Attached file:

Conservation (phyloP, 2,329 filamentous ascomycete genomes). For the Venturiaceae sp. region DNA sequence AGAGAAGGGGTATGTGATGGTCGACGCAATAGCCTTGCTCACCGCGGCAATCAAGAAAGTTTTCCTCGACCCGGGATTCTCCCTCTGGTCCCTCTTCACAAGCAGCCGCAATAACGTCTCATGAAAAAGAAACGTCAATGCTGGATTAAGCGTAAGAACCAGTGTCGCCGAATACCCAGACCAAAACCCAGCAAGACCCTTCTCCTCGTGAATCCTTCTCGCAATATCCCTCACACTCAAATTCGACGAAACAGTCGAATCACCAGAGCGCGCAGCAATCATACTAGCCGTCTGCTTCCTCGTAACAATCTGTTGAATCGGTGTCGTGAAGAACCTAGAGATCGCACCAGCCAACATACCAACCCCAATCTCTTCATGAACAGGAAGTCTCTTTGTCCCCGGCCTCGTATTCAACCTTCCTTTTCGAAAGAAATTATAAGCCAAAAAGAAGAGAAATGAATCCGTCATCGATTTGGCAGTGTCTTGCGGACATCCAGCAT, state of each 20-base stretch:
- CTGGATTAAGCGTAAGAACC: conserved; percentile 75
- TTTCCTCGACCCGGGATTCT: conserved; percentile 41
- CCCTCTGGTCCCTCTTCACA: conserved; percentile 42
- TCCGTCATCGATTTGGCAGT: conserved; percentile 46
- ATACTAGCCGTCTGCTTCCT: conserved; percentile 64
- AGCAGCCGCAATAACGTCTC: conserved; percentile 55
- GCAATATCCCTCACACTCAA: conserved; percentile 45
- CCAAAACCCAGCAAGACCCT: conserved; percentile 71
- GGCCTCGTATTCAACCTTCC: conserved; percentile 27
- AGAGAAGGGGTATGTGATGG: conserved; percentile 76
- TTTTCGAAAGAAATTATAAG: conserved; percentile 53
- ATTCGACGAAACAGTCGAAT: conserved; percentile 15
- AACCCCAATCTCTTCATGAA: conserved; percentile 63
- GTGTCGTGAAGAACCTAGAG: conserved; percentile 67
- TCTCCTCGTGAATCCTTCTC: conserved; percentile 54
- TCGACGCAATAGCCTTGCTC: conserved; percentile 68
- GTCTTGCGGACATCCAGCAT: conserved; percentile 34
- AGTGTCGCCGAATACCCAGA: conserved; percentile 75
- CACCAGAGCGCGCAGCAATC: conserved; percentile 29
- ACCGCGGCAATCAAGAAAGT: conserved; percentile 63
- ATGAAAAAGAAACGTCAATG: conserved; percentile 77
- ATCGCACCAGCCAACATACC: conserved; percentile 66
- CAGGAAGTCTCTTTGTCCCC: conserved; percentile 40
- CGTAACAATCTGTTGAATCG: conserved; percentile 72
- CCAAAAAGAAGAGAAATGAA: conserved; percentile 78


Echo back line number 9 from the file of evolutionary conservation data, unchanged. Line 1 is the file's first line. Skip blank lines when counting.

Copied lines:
- CCAAAACCCAGCAAGACCCT: conserved; percentile 71